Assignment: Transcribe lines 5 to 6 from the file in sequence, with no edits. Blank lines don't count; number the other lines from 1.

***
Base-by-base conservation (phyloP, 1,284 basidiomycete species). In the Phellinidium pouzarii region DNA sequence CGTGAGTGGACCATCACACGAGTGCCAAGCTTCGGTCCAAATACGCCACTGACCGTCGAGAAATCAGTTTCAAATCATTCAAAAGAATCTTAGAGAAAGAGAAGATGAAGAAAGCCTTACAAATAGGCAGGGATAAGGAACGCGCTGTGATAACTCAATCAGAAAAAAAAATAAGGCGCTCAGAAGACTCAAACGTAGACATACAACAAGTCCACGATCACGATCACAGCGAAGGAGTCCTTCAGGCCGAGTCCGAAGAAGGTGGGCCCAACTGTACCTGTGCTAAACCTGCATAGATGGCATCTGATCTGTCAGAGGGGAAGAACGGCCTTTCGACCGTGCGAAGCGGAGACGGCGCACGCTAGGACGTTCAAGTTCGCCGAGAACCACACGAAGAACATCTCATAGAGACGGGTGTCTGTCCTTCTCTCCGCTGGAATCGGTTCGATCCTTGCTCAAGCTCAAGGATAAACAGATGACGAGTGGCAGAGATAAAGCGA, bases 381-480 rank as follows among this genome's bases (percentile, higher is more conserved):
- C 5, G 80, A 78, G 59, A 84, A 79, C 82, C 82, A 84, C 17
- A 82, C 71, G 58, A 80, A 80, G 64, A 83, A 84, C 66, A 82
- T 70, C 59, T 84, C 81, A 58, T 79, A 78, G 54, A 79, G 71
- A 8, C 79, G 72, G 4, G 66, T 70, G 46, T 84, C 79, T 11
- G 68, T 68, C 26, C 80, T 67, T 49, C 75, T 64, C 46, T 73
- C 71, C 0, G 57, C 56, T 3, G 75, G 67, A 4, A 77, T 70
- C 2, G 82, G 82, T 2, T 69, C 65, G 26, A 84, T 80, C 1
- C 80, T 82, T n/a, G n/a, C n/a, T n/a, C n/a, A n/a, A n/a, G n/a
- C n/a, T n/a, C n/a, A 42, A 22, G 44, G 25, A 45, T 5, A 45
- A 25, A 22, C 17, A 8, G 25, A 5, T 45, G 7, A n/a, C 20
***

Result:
- A 8, C 79, G 72, G 4, G 66, T 70, G 46, T 84, C 79, T 11
- G 68, T 68, C 26, C 80, T 67, T 49, C 75, T 64, C 46, T 73